Coming into this race, I had hoped to run around 1:10 but after seeing the course, I realize that I was unprepared from a technical (and likely physical) perspective to do so. My downhill running skills are poor and I didn’t do a good job on the way out of managing my energy. All of that is not to indicate any unhappiness with how yesterday went. I’m brand new to trail racing and I’m thrilled to both have such a good experience and to feel pretty normal today, minus very tired quads. I didn’t think I was particular fit going into this race and although I’m clearly not sharp (see, giving up time on flats), my fitness is actually in a good place and I’m excited for the races ahead.

Splits:

Mile 1 6:27

Mile 2 6:28

Mile 3 7:19

Mile 4 7:41

Mile 5/6 18:53

Mile 7 8:07

Mile 8 7:51

Mile 9 6:59

Mile 10 6:32

 

Week in Review 4.4.16 to 4.10.16

Monday: 3.25 mile recovery run with big arms and core.

Tuesday: 5.5 miles with 10 minutes at tempo pace plus 4 by 30 seconds hard uphill. Still feeling the residual of a lot of hours on the trails. Legs after.

Wednesday: 4.27 miles with striders.

Thursday: 4.4 miles.

Friday: 2 mile progressive shakeout.

Saturday: Merrimack River Trail Race, aka the “Rivah.” Finished 12th for women in 1:16:20, which was momentarily disappointing, but overcome by the realization that I a) had a ton of fun b) executed my race plan and c) smiled for almost the entire (really flipping hard) race.

Sunday: Off Day. My legs are tired from yesterday but nothing appears broken. Given that I have to turn around and race a 10K on Saturday, however, I opted for more rest so I can get a little training in this week around that.

Total Miles: 32.4

This week (well really weekend) was one of the most refreshing ones I’ve had in a while. On Friday night, I drove up to Boston and caught up with my Uncle on the drive. He’s a retired physician and has been an enormous support to me throughout this process so it was great to catch up with him. I stayed with my best friend from college and we got to giggle and catch up all weekend. Then today, I got to catch up with another dear friend on the way back to Norwalk. Medical School is BRUTAL on personal relationships and I am so grateful to have friends who stick by me and to have a few hours to just be a regular person.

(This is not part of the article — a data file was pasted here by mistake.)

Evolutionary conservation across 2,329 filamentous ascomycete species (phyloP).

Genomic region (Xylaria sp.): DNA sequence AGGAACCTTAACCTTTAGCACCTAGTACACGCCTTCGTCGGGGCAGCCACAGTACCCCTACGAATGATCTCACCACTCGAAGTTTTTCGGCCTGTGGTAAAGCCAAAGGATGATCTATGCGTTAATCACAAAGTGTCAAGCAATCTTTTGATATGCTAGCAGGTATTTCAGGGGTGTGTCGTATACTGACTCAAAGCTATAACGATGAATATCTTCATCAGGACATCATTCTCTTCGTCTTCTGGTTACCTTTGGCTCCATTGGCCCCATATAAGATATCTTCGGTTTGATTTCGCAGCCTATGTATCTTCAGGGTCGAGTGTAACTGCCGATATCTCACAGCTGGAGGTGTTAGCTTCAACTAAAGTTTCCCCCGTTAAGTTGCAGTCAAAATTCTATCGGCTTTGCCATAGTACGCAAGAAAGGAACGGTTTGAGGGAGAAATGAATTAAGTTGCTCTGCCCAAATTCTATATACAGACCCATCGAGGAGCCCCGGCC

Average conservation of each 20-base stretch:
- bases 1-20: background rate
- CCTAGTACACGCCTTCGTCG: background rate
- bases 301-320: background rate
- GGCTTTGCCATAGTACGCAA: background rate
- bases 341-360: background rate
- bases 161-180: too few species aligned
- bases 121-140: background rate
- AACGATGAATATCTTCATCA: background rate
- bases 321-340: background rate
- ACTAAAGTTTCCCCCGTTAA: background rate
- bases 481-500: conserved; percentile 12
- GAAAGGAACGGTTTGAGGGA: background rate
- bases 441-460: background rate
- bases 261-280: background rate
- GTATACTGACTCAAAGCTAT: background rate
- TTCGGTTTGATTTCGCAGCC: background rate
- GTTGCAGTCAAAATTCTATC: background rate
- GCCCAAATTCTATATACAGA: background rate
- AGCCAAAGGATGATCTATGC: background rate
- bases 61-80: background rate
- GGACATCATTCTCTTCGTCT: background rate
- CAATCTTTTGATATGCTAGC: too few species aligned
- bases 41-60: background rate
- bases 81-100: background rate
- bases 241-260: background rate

The race was also an amazing experience. I’ll recap it more in my race report, but I am just overwhelmingly proud of my execution. It wasn’t my best race and I’d hoped to be faster but I did a great job of just running my race plan, putting in a solid performance without risking my race next weekend or the half in May and had a total fricken blast.

As I’ve alluded a couple of times, the 10000 meter component of the All-Terrain Runner series is coming up next Saturday. I didn’t intend to race back to back weekends but finding a 10K on the track is a bit of a feat and I can’t make the only other guaranteed date this Spring so next weekend, I’m heading up to Fitchburg State University to run in a college meet for 27 some odd laps!

All of this means that my week gets shuffled a bit. I need to recover from yesterday, sharpen for Saturday and still keep my eye on May 1st. I’ll do a glorified strider workout tomorrow even though I won’t be fully recovered, another workout on Wednesday (trying out the Greenwich Running Company workout this week) then two easy days, use Saturday as a workout/heavy tempo and long run Sunday.